The Community of Democracies (CoD) in cooperation with the International Institute for Democracy and Electoral Assistance (International IDEA), and the Open Government Partnership (OGP), gathered on 23 April to discuss the future of Democracy in accordance with U.S. President Joe Biden’s pledge to rebuild alliances and “renew the spirit and shared purpose of the nations of the free world”, towards a Summit for Democracy.
High-level representatives from the three organizations introduced the current state of democracy and its challenges, as well as practical actions that are required for the advancement of global democracy and sustainable progress. The event was moderated by Patricia Galdamez, Senior Advisor at Community of Democracies, who introduced the speakers and the context of this online discussion on democracy and multilateralism.
“Now, more than ever, there’s a need to protect our democracy”, asserted Ted Piccone, Chief Engagement Officer at World Justice Project, who highlighted the current challenges faced by democracy, such as the rise of authoritarianism, the erosion of the rule of law and the surge of populism and nationalisms across the world. While some challenges were already present before the pandemic, Covid-19 surely impacted all pillars of democracy and limited human rights. Governments, particularly authoritarian ones, hid behind states of emergency and adopted excessive measures in the name of public health—but those measures have often deteriorated liberties and democratic institutions that now suffer and need to be rebuilt.
The proposed Summit for Democracy can be part of a large strategy to set the agenda to support, strengthen, and redesign democracy—which can be achieved through a focus on local, as well as national, institutions. Mr Piccone stated how a bottom-up approach and collective action from strong societies are the key elements of good governance. Additionally, the issue of disinformation was highlighted by Mr Piccone, who called for action in the safeguard of reliable information: “democracies can be better at protecting independent media, investigative journalism and whistleblowers”.
Maria SarungiTsehai, Activist and Founder at Change Tanzania Movement, also emphasized the need for a bottom-up approach, where democracies learn from one another and are built from strong institutions, and where democracy can actually be a right, not a favor. The activist also stressed the role of the rule of law with the dangers of its weakening and pointed out the importance of digital technology when it comes to information and independent press, because it remains the only independent forum where people can still speak up.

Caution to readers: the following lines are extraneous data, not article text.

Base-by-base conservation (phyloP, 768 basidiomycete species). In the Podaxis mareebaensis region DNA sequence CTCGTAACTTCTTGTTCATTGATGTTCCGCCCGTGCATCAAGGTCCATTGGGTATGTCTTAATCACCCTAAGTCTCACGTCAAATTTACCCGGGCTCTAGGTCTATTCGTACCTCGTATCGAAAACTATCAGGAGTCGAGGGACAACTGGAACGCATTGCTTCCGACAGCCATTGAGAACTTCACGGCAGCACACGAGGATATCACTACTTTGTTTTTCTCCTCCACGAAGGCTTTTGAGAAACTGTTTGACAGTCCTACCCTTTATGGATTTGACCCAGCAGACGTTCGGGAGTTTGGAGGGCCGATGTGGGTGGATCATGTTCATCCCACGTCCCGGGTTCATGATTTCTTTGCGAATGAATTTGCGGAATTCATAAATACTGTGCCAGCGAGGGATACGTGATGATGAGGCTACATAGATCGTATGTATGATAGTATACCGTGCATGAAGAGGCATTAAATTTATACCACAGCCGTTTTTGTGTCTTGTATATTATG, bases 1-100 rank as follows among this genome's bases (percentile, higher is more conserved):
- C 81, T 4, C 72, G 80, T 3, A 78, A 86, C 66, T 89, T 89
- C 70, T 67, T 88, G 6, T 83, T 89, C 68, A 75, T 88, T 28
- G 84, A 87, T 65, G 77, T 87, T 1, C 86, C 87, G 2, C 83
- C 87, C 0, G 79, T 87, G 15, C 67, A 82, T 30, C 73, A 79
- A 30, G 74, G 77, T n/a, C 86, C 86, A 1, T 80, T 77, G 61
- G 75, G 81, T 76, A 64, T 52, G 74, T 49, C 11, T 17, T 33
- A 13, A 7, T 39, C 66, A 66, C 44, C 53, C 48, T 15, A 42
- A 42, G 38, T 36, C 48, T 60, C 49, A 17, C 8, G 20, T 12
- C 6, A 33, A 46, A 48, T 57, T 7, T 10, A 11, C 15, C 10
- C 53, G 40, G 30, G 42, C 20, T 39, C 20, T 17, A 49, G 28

Similarly, Thomas E. Garrett, Secretary-General of the Community of Democracies, discussed the role of technology, making a distinction between good and bad technology: digital technology can be an aid to democracy, but “we have to learn how to mitigate technological threats to democracy and human rights”, as authoritarian leaders can use and abuse those technologies and suppress human rights in more deceitful ways in the digital era. Mr Garrett called for collective action to prevent democratic erosion and create inclusive policies that can inspire and craft a new shared purpose for democracy: “democracies can learn from one another”, and now we have the opportunity to overcome recent challenges and start a constructive dialogue.
“What do we need, globally, to better protect democracy? asked Kevin Casas-Zamora, Secretary-General of International IDEA—because it is only through a multilateral and unite approach that we can effectively protect and advance the current state of democracy. A sense of urgency and a sense of humility, indicated Mr Casas-Zamora, are crucial to our global ability to safeguard democracy, and we need to create a plural global network to protect our democratic institutions.
Climate change was also a significant part of the discussion, noted as the upcoming global threat that intersects with the Covid-19 emergency. “We need to understand threats, even the ones that are sly and difficult to identify”, stated International IDEA’s Secretary-General. Suneeta Kaimal, CEO of the Natural Resource Governance Institute, reiterated the interlinkages between climate change and democracy to highlight how corrupt governments and authoritarian regimes can hinder progress and it is only by bringing democracy into the climate discussion that we can achieve global change.
Global Executive Director of Directorio Legislativo & current civil society co-chair of OGP, Maria Baron, addressed the issue of the current division within the United States and the rapid polarization that jeopardizes democracy and institutions. Finally, some more concrete remarks regarding the Summit were made, such as the possible introduction of entry tickets to demonstrate real and tangible commitments to the Summit. Along those lines, Joe Powell, Deputy Chief Executive Officer at Open Government Partnership, suggested a new design for the Summit of Democracy, so that it could bring effective change as result of the Summit, not just abstract intentions.
As a result of this online event, a document will be drafted with highlights of the discussion and a set of key recommendations that aim to respond to the global question of what can be done to advance and enhance democracy, as well as protect it during times of crisis. The Community of Democracies, International IDEA and the Open Government Partnership can provide guidance on how to better implement those recommendations and offer insights on trends around democracy and good governance at the global and local levels.